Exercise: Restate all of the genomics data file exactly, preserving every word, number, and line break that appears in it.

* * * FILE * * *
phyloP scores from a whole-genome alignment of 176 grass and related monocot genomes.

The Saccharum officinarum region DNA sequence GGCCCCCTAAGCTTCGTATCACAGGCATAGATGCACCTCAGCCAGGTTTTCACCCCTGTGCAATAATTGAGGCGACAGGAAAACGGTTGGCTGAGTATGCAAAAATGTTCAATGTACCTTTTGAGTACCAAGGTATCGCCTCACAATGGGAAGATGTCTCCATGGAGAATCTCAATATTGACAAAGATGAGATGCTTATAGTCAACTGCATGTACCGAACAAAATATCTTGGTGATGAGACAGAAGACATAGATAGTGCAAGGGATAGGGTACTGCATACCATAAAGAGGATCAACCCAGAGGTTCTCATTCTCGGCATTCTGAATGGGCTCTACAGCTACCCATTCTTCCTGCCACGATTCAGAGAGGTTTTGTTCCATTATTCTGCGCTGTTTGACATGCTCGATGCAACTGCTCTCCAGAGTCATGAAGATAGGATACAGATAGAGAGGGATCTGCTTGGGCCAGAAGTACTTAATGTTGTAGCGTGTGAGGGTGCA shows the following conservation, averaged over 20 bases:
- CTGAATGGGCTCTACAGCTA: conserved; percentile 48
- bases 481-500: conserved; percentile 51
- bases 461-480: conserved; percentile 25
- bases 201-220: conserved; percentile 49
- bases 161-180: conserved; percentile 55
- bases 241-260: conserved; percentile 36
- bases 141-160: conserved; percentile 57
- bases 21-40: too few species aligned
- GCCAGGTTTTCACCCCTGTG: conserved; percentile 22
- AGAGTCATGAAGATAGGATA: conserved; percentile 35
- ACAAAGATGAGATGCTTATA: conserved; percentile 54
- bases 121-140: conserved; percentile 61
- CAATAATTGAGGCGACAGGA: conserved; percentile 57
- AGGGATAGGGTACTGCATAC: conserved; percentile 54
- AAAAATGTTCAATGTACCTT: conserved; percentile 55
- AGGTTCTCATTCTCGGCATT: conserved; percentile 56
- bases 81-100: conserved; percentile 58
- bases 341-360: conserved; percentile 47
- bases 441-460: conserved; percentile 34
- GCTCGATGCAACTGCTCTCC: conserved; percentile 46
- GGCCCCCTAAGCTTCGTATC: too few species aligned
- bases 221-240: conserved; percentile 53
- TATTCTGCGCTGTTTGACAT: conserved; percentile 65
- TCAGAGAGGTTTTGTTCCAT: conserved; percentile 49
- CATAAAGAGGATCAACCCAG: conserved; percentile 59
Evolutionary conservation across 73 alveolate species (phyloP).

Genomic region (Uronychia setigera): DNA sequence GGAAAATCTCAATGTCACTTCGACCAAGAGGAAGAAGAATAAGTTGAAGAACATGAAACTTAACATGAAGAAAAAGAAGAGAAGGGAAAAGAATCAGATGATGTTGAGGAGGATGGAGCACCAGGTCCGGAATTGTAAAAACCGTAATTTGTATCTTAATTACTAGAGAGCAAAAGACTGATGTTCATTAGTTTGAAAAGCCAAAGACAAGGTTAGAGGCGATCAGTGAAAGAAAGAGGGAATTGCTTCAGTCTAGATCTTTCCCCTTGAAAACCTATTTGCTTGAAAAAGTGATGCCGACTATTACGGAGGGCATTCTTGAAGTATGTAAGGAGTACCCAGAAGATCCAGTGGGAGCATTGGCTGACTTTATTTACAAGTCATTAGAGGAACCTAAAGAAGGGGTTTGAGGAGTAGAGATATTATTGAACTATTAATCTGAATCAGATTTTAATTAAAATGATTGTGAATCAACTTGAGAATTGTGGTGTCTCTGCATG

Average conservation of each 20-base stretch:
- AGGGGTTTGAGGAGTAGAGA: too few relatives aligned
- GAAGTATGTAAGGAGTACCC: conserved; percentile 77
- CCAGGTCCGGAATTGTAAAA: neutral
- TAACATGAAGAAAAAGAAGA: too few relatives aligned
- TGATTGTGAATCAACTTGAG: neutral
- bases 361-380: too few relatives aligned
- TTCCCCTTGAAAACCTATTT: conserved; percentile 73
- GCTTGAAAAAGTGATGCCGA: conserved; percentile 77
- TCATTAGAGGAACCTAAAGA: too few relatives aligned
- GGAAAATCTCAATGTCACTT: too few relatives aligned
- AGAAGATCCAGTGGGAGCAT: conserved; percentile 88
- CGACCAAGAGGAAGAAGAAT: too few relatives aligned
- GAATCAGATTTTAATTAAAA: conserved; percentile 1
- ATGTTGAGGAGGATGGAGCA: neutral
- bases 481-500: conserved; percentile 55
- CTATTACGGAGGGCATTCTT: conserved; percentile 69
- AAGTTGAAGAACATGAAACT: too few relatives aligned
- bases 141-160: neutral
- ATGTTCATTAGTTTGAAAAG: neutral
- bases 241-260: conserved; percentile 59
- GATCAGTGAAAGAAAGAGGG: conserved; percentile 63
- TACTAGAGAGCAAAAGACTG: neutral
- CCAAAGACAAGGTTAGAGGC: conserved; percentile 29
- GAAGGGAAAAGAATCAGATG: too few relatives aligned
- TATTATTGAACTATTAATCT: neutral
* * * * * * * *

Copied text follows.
phyloP scores from a whole-genome alignment of 176 grass and related monocot genomes.

The Saccharum officinarum region DNA sequence GGCCCCCTAAGCTTCGTATCACAGGCATAGATGCACCTCAGCCAGGTTTTCACCCCTGTGCAATAATTGAGGCGACAGGAAAACGGTTGGCTGAGTATGCAAAAATGTTCAATGTACCTTTTGAGTACCAAGGTATCGCCTCACAATGGGAAGATGTCTCCATGGAGAATCTCAATATTGACAAAGATGAGATGCTTATAGTCAACTGCATGTACCGAACAAAATATCTTGGTGATGAGACAGAAGACATAGATAGTGCAAGGGATAGGGTACTGCATACCATAAAGAGGATCAACCCAGAGGTTCTCATTCTCGGCATTCTGAATGGGCTCTACAGCTACCCATTCTTCCTGCCACGATTCAGAGAGGTTTTGTTCCATTATTCTGCGCTGTTTGACATGCTCGATGCAACTGCTCTCCAGAGTCATGAAGATAGGATACAGATAGAGAGGGATCTGCTTGGGCCAGAAGTACTTAATGTTGTAGCGTGTGAGGGTGCA shows the following conservation, averaged over 20 bases:
- CTGAATGGGCTCTACAGCTA: conserved; percentile 48
- bases 481-500: conserved; percentile 51
- bases 461-480: conserved; percentile 25
- bases 201-220: conserved; percentile 49
- bases 161-180: conserved; percentile 55
- bases 241-260: conserved; percentile 36
- bases 141-160: conserved; percentile 57
- bases 21-40: too few species aligned
- GCCAGGTTTTCACCCCTGTG: conserved; percentile 22
- AGAGTCATGAAGATAGGATA: conserved; percentile 35
- ACAAAGATGAGATGCTTATA: conserved; percentile 54
- bases 121-140: conserved; percentile 61
- CAATAATTGAGGCGACAGGA: conserved; percentile 57
- AGGGATAGGGTACTGCATAC: conserved; percentile 54
- AAAAATGTTCAATGTACCTT: conserved; percentile 55
- AGGTTCTCATTCTCGGCATT: conserved; percentile 56
- bases 81-100: conserved; percentile 58
- bases 341-360: conserved; percentile 47
- bases 441-460: conserved; percentile 34
- GCTCGATGCAACTGCTCTCC: conserved; percentile 46
- GGCCCCCTAAGCTTCGTATC: too few species aligned
- bases 221-240: conserved; percentile 53
- TATTCTGCGCTGTTTGACAT: conserved; percentile 65
- TCAGAGAGGTTTTGTTCCAT: conserved; percentile 49
- CATAAAGAGGATCAACCCAG: conserved; percentile 59
Evolutionary conservation across 73 alveolate species (phyloP).

Genomic region (Uronychia setigera): DNA sequence GGAAAATCTCAATGTCACTTCGACCAAGAGGAAGAAGAATAAGTTGAAGAACATGAAACTTAACATGAAGAAAAAGAAGAGAAGGGAAAAGAATCAGATGATGTTGAGGAGGATGGAGCACCAGGTCCGGAATTGTAAAAACCGTAATTTGTATCTTAATTACTAGAGAGCAAAAGACTGATGTTCATTAGTTTGAAAAGCCAAAGACAAGGTTAGAGGCGATCAGTGAAAGAAAGAGGGAATTGCTTCAGTCTAGATCTTTCCCCTTGAAAACCTATTTGCTTGAAAAAGTGATGCCGACTATTACGGAGGGCATTCTTGAAGTATGTAAGGAGTACCCAGAAGATCCAGTGGGAGCATTGGCTGACTTTATTTACAAGTCATTAGAGGAACCTAAAGAAGGGGTTTGAGGAGTAGAGATATTATTGAACTATTAATCTGAATCAGATTTTAATTAAAATGATTGTGAATCAACTTGAGAATTGTGGTGTCTCTGCATG

Average conservation of each 20-base stretch:
- AGGGGTTTGAGGAGTAGAGA: too few relatives aligned
- GAAGTATGTAAGGAGTACCC: conserved; percentile 77
- CCAGGTCCGGAATTGTAAAA: neutral
- TAACATGAAGAAAAAGAAGA: too few relatives aligned
- TGATTGTGAATCAACTTGAG: neutral
- bases 361-380: too few relatives aligned
- TTCCCCTTGAAAACCTATTT: conserved; percentile 73
- GCTTGAAAAAGTGATGCCGA: conserved; percentile 77
- TCATTAGAGGAACCTAAAGA: too few relatives aligned
- GGAAAATCTCAATGTCACTT: too few relatives aligned
- AGAAGATCCAGTGGGAGCAT: conserved; percentile 88
- CGACCAAGAGGAAGAAGAAT: too few relatives aligned
- GAATCAGATTTTAATTAAAA: conserved; percentile 1
- ATGTTGAGGAGGATGGAGCA: neutral
- bases 481-500: conserved; percentile 55
- CTATTACGGAGGGCATTCTT: conserved; percentile 69
- AAGTTGAAGAACATGAAACT: too few relatives aligned
- bases 141-160: neutral
- ATGTTCATTAGTTTGAAAAG: neutral
- bases 241-260: conserved; percentile 59
- GATCAGTGAAAGAAAGAGGG: conserved; percentile 63
- TACTAGAGAGCAAAAGACTG: neutral
- CCAAAGACAAGGTTAGAGGC: conserved; percentile 29
- GAAGGGAAAAGAATCAGATG: too few relatives aligned
- TATTATTGAACTATTAATCT: neutral